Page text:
The ‘American century’ has come to its end

By He Yafei Source:Global Times Published: 2017/8/20 20:08:40

Illustration: Liu Rui/GT



In recent years, many Chinese and foreign scholars have been thinking about an epochal question: whether "the post-American era" has already come and where will it lead the world? After all the changes and adjustments in the global balance in recent years, the answer is yes. The historical turning point of this era's arrival is the global financial crisis that started from Wall Street in 2008. The year 2017 is a new historical starting point for accelerating the development of this era.

The rise of the overall strength of developing countries represented by China promoted the convergence of world power turning from quantitative changes to qualitative changes. The convergence not only includes economic strength but the competition of ideologies.

In 2016, China hosted the G20 summit in Hangzhou; in 2017, President Xi Jinping proposed a "community of common destiny for all mankind" at the World Economic Forum at Davos, showing China is striding toward becoming a global major power. China's development continues to progress and China has begun to fully participate in and actively lead global governance.

Outpacing America's GDP is only a matter of time with China's current economic growth. The US is still a superpower in military, economic and many other aspects and maintains its hegemony. However, due to great changes in the political, economic, ideological and cultural aspects of the world power balance, the end of the "American century" has become a reality, and the international order's adjustment is inevitable.

Nowadays, globalization has undergone unprecedented changes and entered a new era. The contest between globalization and anti-globalization forces has intensified. New emerging economies and developing countries represented by China strongly support globalization, while some Western countries including the US, the initiators and leaders of globalization, have reversed their positions.

The US is trying to modify international economic rules to deliberately exclude China and other developing countries. It quit the Trans-Pacific Partnership, withdrew from the Paris Agreement on climate change, and started to renegotiate North America Free Trade Agreement and bilateral trade deals with important trading partners such as South Korea. These acts reflect America's cunning egoism, which is totally incompatible with globalization.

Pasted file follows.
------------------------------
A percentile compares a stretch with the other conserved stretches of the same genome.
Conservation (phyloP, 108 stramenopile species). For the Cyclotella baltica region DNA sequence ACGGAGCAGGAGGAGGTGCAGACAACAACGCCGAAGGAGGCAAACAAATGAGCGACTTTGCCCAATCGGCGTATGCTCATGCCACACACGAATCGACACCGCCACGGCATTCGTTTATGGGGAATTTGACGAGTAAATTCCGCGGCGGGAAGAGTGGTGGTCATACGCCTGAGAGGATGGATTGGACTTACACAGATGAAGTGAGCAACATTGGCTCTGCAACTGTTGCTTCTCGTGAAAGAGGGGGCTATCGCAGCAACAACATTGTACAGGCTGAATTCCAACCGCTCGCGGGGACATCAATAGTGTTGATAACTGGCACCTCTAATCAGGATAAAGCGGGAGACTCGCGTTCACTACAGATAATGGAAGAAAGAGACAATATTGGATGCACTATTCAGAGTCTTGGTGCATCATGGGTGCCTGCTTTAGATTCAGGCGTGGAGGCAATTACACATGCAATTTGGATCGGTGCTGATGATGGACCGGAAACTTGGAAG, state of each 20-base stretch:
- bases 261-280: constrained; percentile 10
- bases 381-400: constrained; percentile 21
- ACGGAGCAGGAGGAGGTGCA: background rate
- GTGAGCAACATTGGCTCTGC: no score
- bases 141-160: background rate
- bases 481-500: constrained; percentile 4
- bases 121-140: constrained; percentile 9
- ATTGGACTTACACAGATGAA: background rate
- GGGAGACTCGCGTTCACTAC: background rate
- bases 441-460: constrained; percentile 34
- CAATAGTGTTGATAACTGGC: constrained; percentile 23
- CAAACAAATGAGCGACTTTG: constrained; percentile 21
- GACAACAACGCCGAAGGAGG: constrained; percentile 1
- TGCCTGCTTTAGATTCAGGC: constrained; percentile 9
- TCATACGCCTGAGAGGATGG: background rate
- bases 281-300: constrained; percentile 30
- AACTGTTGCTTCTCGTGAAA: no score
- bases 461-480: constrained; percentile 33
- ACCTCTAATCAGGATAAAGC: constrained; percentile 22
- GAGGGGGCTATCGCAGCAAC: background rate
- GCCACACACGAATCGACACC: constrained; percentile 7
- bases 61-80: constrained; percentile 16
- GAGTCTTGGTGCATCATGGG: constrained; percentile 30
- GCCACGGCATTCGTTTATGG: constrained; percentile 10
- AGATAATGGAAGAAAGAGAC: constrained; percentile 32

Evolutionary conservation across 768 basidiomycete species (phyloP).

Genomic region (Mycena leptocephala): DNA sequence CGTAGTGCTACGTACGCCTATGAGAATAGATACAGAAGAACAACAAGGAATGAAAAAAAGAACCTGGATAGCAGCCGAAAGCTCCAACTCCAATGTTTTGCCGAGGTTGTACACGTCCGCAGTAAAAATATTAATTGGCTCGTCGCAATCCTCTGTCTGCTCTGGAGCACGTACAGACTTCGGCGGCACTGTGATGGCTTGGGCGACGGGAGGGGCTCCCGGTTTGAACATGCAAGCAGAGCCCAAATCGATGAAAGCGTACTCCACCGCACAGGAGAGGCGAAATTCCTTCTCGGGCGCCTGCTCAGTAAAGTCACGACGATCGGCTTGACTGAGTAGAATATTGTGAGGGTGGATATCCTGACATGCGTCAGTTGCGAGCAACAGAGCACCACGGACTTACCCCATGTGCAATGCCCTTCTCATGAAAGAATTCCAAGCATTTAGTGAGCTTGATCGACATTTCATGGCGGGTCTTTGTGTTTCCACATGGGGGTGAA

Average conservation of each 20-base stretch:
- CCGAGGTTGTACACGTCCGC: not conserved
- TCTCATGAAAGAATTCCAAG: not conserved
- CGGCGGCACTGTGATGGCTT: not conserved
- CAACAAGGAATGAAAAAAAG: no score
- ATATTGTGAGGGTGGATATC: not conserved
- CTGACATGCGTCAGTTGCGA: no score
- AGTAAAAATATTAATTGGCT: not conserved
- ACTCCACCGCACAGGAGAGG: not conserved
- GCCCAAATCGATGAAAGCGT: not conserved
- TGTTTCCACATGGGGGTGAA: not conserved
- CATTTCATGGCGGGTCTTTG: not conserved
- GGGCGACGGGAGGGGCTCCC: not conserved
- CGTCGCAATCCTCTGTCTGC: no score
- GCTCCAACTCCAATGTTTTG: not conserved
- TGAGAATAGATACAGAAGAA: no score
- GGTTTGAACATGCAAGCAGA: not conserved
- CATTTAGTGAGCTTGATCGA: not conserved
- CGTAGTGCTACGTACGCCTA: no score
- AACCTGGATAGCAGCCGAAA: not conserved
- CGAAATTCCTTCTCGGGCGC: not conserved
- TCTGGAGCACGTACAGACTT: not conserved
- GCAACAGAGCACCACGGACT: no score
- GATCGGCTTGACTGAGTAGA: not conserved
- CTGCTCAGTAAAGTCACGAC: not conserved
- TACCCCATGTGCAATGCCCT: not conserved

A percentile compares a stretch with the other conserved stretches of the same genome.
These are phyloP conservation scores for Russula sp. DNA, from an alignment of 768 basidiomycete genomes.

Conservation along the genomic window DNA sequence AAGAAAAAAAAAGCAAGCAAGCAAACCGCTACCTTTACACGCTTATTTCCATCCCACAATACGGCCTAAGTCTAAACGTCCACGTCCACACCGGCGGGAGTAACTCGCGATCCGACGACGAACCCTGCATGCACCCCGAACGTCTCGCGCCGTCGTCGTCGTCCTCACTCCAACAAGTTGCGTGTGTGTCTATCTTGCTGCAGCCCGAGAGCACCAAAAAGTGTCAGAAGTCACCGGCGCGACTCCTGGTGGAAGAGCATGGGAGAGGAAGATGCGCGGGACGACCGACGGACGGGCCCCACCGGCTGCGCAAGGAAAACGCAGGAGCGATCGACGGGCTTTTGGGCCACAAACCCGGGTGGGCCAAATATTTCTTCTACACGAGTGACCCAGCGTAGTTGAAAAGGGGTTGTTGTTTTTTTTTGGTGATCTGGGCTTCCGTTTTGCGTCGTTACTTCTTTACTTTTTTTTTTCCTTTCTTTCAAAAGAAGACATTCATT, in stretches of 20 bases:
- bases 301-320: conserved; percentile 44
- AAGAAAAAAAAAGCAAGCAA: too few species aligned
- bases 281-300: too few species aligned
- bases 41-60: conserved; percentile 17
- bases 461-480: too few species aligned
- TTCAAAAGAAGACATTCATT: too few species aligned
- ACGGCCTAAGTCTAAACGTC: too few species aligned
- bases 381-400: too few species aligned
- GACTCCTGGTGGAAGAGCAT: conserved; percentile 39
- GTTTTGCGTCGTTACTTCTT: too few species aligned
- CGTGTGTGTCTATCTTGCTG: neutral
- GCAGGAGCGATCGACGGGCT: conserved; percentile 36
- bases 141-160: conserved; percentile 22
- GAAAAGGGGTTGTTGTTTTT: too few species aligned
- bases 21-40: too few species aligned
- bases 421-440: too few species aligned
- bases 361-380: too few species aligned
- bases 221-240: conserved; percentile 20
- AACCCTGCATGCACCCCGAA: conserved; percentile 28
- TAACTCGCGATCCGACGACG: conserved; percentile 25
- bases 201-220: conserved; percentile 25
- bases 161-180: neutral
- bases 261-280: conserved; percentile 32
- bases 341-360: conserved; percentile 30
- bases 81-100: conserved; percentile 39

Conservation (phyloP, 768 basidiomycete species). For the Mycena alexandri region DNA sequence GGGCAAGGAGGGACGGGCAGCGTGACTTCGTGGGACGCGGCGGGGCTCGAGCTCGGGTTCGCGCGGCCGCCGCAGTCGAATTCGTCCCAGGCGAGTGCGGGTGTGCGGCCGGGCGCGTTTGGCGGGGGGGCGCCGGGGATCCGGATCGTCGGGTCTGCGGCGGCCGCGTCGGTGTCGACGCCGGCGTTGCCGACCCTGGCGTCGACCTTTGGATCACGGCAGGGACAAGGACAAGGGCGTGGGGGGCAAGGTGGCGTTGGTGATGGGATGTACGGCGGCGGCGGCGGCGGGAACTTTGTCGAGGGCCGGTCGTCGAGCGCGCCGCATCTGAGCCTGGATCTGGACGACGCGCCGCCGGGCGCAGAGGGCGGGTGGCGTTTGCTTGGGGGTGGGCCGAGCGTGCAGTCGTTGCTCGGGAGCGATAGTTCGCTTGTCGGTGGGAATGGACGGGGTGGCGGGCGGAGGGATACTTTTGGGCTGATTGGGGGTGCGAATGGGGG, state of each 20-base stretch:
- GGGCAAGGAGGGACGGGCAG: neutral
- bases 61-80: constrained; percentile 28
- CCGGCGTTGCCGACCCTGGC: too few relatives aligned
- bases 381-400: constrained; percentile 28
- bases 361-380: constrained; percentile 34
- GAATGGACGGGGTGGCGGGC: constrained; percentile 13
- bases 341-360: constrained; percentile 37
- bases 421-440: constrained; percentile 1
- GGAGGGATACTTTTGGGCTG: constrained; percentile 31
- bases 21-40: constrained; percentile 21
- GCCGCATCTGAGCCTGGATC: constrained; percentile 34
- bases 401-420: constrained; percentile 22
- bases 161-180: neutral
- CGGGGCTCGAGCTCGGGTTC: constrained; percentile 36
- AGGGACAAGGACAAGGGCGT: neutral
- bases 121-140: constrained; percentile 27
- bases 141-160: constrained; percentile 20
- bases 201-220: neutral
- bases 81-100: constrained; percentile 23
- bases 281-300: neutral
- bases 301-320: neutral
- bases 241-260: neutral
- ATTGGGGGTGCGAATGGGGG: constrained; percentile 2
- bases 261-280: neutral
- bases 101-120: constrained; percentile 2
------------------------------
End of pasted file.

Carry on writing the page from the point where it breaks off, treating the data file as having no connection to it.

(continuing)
In the post-American era, unprecedented changes have taken place in the world security system. Over the years, the military alliance network and the global partnership network have coexisted and competed. We believe that the world will develop toward collective, cooperative and common security. The global partnership network has a sound momentum.

Since WWII, the US has established many bilateral and multilateral military alliances and established the global security system to safeguard its hegemony and global interests' expansion.

However, the world power balance has changed, globalization has further developed and America's reputation declined sharply in the post-American era, all of which show that the global military alliance supported by the US neither can maintain world peace and tranquility nor can safeguard its own safety. The Trump administration's harsh demands on allies have begun to hurt and tear their relationships.

Of course, the military alliance network of the US and the dollar-centric monetary system are the two most important pillars of US global strategy, thus they will not fade soon, but are likely to be strengthened in the coming period. The transformation of the world security system will obviously lag behind the development of the post-American era.

At the same time, China is actively advocating multilateralism centered on the United Nations, calling for a global partnership network featuring win-win cooperation, mutual reliance, openness and equality and a new type of collective, cooperative and common security framework.

In addition to bilateral strategic partnerships, cooperative partnerships like the G20, the Shanghai Cooperation Organization, and  the "16 plus 1" cooperation between China and the Central and Eastern European countries are popular around the world and continue to expand. The popularity of this nonaligned, open, mutually equal model seeking cooperation and security is increasing, especially in medium and small developing countries. Despite obstacles raised by the US, Japan and other countries, China and ASEAN have adopted a framework for a Code of Conduct in the South China Sea, which shows relevant countries have profound understanding of the new security concept proposed by China.

Since we entered the post-American era, we have seen an overlap of the conversion of the international order, the adjustment of global governance, and the transformation of the world economy.

These have become overlaid crises, creating economic hardship and political turmoil that provide fertile ground for the rise of populism. With the deepening of geopolitical competition between major powers, the post-American era does not guarantee peace and requires continued hard work by all sides.

The author is a former Chinese vice foreign minister. opinion@globaltimes.com.cn Follow us on Twitter @GTopinion





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